In addition to fish, other aquatic, semi-aquatic and even terrestrial wildlife rely on stream corridors. Aquatic and semi-aquatic salamanders, frogs and turtles use streams and streambanks for daily and seasonal movement. A barrier at a road-stream crossing may force these species to move over land and across roadways, exposing them to predators and vehicles.

Unlike reptiles and amphibians, which move freely on their own, freshwater mussels require a host fish for dispersal. Mussels reproduce by releasing larvae, or glochidia, into the water. The glochidia attach to the fins or gills of host fish and later detach to colonize new parts of a waterway. A stream crossing that blocks fish movements may also block the upstream dispersal of freshwater mussels.

Healthy populations of fish and other aquatic wildliferequire the dispersal of individuals to maintain genetic diversity. Road-stream blockages can isolate populations, leading to populations being eliminated, reduced or damaged by inbreeding. Maintaining genetic diversity helps wildlife adapt to changing environments.

Common problems at road-stream crossings

A so-called perched crossing — where the floor of the culvert is higher than typical water level on the downstream end — can be an impassable vertical barrier for aquatic fauna that are trying to get upstream but cannot climb what is essentially a small waterfall. Low water on the downstream end can make the situation worse.

Culverts that are simply not deep enough, relative to the stream bed, can also make passage difficult. During high streamflow, the water depth in the culvert may be sufficient, but not so in lower-water conditions.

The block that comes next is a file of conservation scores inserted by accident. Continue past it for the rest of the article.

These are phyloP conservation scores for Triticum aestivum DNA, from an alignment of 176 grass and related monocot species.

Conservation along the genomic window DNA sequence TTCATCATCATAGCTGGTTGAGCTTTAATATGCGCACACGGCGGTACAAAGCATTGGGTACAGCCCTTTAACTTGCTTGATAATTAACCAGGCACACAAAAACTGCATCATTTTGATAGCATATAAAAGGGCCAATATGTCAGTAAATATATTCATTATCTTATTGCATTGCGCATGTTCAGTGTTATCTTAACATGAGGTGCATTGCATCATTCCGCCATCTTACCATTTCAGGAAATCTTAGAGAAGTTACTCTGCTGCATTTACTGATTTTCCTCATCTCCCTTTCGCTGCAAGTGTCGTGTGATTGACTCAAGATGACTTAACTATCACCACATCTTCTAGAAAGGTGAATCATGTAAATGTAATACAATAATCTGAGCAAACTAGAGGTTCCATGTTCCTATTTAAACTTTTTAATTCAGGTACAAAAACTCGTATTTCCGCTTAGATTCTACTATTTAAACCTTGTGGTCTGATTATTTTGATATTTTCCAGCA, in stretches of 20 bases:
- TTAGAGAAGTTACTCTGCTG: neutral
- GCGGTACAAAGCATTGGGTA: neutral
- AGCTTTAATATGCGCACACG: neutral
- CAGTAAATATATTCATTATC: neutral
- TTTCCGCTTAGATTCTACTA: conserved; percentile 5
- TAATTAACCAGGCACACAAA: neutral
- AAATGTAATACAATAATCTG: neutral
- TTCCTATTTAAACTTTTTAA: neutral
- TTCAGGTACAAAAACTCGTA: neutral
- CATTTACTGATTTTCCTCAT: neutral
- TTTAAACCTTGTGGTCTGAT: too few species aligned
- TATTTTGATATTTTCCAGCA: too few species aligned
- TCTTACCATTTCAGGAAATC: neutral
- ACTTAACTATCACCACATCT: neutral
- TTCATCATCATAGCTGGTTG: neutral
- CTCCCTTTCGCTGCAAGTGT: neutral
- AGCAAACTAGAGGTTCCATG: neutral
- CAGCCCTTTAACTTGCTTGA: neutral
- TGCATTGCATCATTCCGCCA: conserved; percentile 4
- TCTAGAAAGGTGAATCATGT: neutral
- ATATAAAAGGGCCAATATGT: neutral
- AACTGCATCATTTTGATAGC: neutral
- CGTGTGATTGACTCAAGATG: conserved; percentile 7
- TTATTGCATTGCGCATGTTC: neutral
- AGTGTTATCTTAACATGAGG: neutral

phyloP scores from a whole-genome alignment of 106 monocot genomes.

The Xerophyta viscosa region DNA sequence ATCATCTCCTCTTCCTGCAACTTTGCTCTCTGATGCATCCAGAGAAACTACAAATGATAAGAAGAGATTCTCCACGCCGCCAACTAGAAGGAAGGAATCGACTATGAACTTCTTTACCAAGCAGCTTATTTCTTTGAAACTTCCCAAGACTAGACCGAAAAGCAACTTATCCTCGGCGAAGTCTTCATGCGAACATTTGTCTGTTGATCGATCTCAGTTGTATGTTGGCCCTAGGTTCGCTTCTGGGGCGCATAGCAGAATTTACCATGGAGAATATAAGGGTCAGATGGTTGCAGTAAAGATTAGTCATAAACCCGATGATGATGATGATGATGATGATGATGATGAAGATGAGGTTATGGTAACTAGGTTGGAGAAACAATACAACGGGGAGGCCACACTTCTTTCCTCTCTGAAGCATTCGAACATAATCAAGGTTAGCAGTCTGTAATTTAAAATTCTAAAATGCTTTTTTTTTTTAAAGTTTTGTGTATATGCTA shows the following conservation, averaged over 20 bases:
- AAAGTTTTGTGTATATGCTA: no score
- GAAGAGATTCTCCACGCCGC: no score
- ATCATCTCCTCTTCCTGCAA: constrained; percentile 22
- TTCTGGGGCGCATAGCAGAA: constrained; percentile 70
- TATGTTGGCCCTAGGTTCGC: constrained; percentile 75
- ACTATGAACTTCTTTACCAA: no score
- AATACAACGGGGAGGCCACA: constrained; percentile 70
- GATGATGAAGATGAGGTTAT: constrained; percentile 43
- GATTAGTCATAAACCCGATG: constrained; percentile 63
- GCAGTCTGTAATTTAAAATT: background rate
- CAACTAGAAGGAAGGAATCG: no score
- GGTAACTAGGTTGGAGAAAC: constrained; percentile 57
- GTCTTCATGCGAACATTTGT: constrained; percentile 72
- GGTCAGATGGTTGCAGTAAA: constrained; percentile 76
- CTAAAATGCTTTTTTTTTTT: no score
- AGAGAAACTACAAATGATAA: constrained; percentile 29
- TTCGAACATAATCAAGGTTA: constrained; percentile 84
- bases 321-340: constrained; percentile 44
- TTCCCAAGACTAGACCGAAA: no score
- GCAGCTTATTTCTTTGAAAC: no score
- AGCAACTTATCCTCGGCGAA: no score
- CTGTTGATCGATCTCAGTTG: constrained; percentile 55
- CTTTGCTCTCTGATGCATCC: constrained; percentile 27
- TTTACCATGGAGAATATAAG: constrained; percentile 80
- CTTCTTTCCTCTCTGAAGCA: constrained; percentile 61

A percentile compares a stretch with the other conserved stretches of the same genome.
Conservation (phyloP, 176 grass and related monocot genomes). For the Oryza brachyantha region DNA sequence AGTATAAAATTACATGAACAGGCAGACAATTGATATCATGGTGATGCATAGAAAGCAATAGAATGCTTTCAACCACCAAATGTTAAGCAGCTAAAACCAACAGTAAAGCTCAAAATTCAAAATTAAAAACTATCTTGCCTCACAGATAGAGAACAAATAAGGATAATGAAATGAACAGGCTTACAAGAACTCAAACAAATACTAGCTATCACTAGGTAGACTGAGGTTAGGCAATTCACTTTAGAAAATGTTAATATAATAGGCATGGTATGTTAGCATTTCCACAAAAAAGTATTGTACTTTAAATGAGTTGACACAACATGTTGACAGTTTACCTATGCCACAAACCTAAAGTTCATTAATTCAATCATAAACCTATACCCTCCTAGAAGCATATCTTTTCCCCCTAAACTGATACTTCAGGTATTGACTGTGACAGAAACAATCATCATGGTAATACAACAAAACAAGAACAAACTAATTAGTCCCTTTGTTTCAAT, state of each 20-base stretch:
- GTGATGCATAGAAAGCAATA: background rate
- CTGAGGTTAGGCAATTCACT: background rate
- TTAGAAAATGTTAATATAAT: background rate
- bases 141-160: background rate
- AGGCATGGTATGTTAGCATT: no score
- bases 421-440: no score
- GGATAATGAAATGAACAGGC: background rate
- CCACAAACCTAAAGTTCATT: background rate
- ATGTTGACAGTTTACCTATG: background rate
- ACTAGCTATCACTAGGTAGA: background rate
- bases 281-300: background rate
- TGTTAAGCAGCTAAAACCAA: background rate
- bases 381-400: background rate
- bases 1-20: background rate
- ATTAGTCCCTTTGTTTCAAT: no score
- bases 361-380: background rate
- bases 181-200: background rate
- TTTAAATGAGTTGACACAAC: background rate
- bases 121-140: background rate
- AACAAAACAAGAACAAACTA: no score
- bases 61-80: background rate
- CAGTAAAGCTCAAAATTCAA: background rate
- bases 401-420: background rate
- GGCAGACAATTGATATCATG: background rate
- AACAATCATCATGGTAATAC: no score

Uniform-surface concrete or metal culverts provide no hiding or resting areas for aquatic organisms and are not ideal for those that travel along the streambed. Natural substrate, including rocks and finer sediments, should match substrate characteristics of the surrounding stream.

If a culvert is too small in diameter, high flows can increase the velocity of the water passing through, making the upstream passage that much more difficult.

Undersized culverts can also be prone to clogging by woody debris, leaves and trash. Debris jams at the upstream end of crossings can inhibit passage and often make costly maintenance necessary to avoid flooding or structure failure. 

What makes a good road-stream crossing?

Here are the main characteristics of a well-designed stream crossing:

  • Large enough for high water flows
  • Open-bottom design that retains the natural stream bed
  • Wide enough to reach from one stream bank to the other
  • Water depth and velocity comparable to upstream and downstream conditions

For information about stream connectivity and improving road-stream crossings, visit the Chesapeake Bay Program website, Chesapeakebay.net, and search for “recommendations for aquatic organism passage.” That will take you to a page where you can download a document recently released by the Bay Program’s Fish Passage Workgroup.

Kathryn Reshetiloff, a Bay Journal columnist, is with the U.S. Fish and Wildlife Service’s Chesapeake Bay Field Office in Annapolis.